Short

THE HUNDRED YEAR PERIOD by Leah Smolin

Today marks my one hundredth anniversary working at the waffle factory. They threw a little party for me in the breakroom—coffee in paper cups, a pink cake with ONE HUNDRED written on it in frosting. My friend Ellie mimed throwing up on the cake. I laughed and covered my mouth with my cup. 

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THE BEGINNING OF DUSK by Jon Berger

Back in high school Jared would come to our lunch table and say the craziest shit to get a laugh out of everyone. We would egg him on and tell him to go to other lunch tables and say the same vile shit.

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SISY WUZ HERE by John Waterfall

The baby never wakes up, no matter how high he throws it, how far he punts it into the strange lunar twilight of Hell. No, it never stirs, despite the whirls and twirls. Through the chops and knocks, baby sleeps on.

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OYSTERS AT THE FAMILY FARM by Jo Unruh

The old say to the young: 𝘵𝘩𝘦 𝘸𝘰𝘳𝘭𝘥 𝘪𝘴 𝘺𝘰𝘶𝘳 𝘰𝘺𝘴𝘵𝘦𝘳. And when the old men speak these words, they are sincere, because the world has been delivered unto them, and the world is now theirs to bestow.

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COBRA by Marcus Ong

At two in the afternoon, she hears a bang like a gunshot. Eugenia peeks out her bedroom window. What’s visible to her: the Tangs’ barbecue pit, their garden shed, their kidney-shaped pool. She counts dead oval leaves trapped on the water.  Must be the Tang brothers lighting firecrackers behind the shed again, she thinks. They’re always plotting to give the birds a heart attack. Forefingers stuffed in her ears, she wonders why the brothers aren’t studying, and from where do they get their sadistic toys? But if the Gohs across the street managed to smuggle in flamingos to chain to

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POSSUM STORY by Kayla Jean

We were going to scrape that possum off the road because somebody had to do it. That’s what our Dads said, trucks rattling in neighboring driveways, complaining about the borough workers, asking nobody in particular where their taxes went, if not to cleaning up a dead possum right in the middle of the intersection. The Biology teacher had even joked about dissecting it for class, because it was the intersection right next to the high school and so every student and every teacher saw it, curled up and still in the mornings then somehow more freshly dead in the afternoons.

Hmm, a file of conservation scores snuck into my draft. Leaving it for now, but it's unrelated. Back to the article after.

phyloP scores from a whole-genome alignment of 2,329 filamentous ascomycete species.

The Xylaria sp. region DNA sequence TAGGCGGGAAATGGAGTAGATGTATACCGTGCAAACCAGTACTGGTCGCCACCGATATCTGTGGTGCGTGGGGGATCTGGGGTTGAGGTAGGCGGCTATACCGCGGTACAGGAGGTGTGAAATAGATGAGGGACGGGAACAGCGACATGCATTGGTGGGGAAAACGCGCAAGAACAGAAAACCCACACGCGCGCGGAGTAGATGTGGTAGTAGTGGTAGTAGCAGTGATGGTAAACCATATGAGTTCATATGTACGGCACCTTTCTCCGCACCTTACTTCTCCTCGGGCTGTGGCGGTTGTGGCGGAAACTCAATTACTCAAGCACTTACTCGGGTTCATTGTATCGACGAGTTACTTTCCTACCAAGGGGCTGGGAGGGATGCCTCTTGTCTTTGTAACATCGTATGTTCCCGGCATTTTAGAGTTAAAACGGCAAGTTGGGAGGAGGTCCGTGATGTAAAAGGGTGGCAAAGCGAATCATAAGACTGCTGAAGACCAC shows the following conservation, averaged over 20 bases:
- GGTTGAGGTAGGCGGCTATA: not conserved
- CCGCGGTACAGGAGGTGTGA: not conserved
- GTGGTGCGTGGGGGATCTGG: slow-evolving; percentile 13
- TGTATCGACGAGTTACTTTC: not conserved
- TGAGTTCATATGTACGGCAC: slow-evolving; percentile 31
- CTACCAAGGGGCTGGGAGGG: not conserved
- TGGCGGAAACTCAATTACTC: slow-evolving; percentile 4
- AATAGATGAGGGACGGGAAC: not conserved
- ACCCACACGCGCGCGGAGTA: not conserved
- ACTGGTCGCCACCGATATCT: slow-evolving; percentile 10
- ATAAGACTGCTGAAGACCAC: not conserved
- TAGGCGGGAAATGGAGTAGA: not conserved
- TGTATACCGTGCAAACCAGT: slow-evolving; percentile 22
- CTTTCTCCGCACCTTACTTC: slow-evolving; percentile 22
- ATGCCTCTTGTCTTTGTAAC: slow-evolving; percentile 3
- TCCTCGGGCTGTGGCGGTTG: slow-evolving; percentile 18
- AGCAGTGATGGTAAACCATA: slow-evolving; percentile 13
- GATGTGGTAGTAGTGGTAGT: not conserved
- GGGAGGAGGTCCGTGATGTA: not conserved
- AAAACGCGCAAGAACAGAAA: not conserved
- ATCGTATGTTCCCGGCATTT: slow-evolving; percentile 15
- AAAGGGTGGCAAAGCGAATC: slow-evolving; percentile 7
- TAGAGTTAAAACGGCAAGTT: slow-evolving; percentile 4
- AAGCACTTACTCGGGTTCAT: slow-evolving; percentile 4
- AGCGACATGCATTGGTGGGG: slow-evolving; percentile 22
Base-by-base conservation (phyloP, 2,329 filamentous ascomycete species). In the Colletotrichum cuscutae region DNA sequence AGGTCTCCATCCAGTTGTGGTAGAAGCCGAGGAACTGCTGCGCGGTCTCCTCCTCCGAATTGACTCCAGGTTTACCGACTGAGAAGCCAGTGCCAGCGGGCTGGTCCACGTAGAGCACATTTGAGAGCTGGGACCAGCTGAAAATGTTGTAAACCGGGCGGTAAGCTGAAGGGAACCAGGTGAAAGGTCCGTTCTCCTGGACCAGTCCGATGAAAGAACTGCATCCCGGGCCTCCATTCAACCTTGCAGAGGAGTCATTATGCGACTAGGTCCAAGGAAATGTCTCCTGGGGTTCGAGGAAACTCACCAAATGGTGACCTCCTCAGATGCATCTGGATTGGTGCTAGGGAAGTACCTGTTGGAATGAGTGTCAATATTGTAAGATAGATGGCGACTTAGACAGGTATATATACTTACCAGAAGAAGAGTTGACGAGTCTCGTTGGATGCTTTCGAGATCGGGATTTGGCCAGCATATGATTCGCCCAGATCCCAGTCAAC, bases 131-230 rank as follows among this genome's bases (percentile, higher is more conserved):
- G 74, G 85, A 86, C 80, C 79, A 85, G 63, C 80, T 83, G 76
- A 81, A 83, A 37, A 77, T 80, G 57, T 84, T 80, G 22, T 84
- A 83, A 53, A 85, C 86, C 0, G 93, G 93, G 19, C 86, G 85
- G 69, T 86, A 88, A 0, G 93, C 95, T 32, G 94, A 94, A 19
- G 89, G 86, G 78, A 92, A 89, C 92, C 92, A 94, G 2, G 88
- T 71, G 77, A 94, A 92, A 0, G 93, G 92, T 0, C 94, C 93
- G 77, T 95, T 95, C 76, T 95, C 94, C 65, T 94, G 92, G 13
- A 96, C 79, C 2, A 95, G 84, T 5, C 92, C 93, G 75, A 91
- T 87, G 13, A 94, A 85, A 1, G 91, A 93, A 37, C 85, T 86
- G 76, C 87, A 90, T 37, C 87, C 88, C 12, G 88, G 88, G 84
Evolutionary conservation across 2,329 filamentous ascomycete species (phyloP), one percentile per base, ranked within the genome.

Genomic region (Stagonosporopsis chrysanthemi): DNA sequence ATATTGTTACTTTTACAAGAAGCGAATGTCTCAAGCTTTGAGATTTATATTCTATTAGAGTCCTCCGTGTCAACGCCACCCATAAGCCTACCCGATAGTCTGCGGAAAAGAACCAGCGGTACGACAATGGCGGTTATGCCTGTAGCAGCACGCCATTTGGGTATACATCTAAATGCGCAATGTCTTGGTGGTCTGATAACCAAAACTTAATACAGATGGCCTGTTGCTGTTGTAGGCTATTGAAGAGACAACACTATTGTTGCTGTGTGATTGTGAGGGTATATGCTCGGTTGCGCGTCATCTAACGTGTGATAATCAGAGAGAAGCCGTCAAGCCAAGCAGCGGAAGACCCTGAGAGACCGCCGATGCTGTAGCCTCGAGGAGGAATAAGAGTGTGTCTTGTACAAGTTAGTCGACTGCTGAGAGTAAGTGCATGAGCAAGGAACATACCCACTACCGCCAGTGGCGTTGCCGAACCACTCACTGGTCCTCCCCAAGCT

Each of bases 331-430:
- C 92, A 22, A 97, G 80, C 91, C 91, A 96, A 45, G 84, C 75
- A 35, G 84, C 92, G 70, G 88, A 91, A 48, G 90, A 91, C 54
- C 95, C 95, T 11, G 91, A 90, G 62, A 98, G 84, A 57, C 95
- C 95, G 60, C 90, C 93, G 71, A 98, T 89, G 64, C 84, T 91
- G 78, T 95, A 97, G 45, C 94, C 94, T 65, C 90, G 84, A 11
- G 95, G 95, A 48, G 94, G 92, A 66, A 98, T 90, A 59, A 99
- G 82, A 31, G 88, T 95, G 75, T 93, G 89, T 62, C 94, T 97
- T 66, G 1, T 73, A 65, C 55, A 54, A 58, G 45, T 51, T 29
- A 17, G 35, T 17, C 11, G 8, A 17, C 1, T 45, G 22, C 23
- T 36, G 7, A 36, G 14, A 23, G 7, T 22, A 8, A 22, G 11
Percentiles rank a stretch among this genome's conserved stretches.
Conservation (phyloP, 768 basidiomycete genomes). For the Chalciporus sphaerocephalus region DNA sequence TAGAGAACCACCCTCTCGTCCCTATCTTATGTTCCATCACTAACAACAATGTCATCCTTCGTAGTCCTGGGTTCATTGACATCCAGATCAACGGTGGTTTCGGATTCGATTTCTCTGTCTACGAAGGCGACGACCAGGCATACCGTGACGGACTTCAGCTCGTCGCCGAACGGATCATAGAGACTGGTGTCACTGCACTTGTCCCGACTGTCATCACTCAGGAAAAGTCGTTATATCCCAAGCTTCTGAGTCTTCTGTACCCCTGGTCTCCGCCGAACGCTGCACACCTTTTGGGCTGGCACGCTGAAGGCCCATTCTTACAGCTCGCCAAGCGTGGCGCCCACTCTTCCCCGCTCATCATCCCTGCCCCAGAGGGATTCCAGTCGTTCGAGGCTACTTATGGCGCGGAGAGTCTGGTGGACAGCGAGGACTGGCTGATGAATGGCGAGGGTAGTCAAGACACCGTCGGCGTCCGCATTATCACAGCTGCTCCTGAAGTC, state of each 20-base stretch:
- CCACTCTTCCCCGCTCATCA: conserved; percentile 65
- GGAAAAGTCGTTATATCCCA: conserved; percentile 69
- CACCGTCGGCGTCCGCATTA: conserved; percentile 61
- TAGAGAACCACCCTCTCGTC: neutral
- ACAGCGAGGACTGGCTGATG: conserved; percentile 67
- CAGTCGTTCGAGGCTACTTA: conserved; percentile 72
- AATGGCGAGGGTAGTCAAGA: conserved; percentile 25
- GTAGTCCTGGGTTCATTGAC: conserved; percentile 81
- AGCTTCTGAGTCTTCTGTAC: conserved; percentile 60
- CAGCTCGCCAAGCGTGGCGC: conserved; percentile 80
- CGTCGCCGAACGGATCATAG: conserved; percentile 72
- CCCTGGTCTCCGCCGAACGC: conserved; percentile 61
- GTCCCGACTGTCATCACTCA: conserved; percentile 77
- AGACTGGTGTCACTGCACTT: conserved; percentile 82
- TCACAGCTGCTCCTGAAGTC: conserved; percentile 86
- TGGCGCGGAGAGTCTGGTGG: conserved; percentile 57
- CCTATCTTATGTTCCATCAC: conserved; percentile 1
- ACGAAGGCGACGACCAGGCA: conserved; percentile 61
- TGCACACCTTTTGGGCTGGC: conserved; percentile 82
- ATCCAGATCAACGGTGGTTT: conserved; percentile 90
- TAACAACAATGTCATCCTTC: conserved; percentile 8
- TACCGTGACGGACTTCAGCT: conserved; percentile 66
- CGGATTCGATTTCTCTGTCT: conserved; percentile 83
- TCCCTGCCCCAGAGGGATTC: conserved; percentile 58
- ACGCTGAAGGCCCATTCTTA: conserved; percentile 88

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POTATO NECK by Genevieve Jagger

She isn’t the most beautiful woman I have ever seen but I haven’t seen a woman in eight months or more and am turning, quickly, to dust. By haven’t seen a woman I mean haven’t seen Leanne, though either way it’s hot sand, glass and friction. It’s a wonder my cabin doesn’t go up in flames, everything made of wood as it is, working on myself at night as I do. It would only take one spark. She is sitting out on a small mound of grass that I think of as the stoop, her back turned to me. It

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OUTING by Serkan Görkemli

By the time I show up for our weekly outing on Thursday evening, my friend Yaprak has already ordered the first bottle of red wine. We’re meeting on the patio of Büyük Truva Oteli, one of the oldest and most expensive hotels on the shore of the Dardanelles in downtown Çanakkale in northwestern Turkey. She beckons me with her left hand to our quiet corner. Her right hand puts out one of the many cigarettes she has already smoked. The night is young, and I’ve brought two packs of Camels just in case. I’m a little late, and I already

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CAN’T DIE IN PORTLAND, MAINE by Scott Laudati

It was summer everywhere but Portland, Maine. From Brooklyn to Portsmouth road crews sat along I-95 and stared longingly into the finality of their existence. This was it. The winters too cold and the summers too hot. Fall was spoken about with the nostalgia of an old folk song, and spring, of course, ran shorter than a rainy weekend. The crews spent the entirety of these uncomfortable months working on the sides of roads while everyone sped by on their way to somewhere better, or worse. The only time the two groups interacted was when a motorist fell asleep and

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NAKED by Tim Lane

My boys are naked every chance they get and this morning is perfect for it. The light is clear and hot, unmuddled by rain or fog. And they have an excuse — they’ve just eaten ice cream and so made a mess of their clothes. I am here, but I am not seeing them, stupefied by the warmth that comes so rarely this far north. My mind wanders and trips down alleyways of my past, looking for trouble or regret. When my wife left for work this morning, she gave me a look. Truth be told, she’s getting a little

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